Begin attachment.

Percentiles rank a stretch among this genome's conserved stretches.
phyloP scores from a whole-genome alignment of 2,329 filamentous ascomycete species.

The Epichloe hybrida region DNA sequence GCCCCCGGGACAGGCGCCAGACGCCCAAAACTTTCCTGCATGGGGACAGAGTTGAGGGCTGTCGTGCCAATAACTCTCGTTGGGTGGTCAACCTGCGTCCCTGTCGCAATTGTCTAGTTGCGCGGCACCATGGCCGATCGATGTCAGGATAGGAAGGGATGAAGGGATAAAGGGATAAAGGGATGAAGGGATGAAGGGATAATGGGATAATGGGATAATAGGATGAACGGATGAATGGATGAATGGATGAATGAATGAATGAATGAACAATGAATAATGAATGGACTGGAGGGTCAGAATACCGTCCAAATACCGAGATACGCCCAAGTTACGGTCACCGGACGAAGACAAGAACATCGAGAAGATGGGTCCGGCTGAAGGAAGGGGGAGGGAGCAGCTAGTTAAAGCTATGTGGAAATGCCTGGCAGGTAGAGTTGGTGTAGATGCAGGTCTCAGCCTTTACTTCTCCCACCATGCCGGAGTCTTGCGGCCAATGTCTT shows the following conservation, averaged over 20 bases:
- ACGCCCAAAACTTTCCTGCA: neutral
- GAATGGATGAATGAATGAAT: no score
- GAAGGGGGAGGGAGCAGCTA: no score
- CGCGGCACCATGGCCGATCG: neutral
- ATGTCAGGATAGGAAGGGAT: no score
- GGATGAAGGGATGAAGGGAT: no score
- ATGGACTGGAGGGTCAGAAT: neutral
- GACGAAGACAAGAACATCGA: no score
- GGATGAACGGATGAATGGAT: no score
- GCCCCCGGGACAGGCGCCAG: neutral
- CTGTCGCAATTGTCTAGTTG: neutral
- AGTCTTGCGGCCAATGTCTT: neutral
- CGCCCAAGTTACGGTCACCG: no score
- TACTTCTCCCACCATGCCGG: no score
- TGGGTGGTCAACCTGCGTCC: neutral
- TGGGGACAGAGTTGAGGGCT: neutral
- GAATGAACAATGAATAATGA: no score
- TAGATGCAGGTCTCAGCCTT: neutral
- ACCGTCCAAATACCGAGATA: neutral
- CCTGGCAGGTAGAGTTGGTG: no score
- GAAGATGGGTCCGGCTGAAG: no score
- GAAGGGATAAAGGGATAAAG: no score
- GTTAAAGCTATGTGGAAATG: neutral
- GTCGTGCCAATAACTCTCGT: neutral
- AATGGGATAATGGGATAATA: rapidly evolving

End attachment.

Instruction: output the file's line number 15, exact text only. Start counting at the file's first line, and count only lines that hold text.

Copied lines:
- AGTCTTGCGGCCAATGTCTT: neutral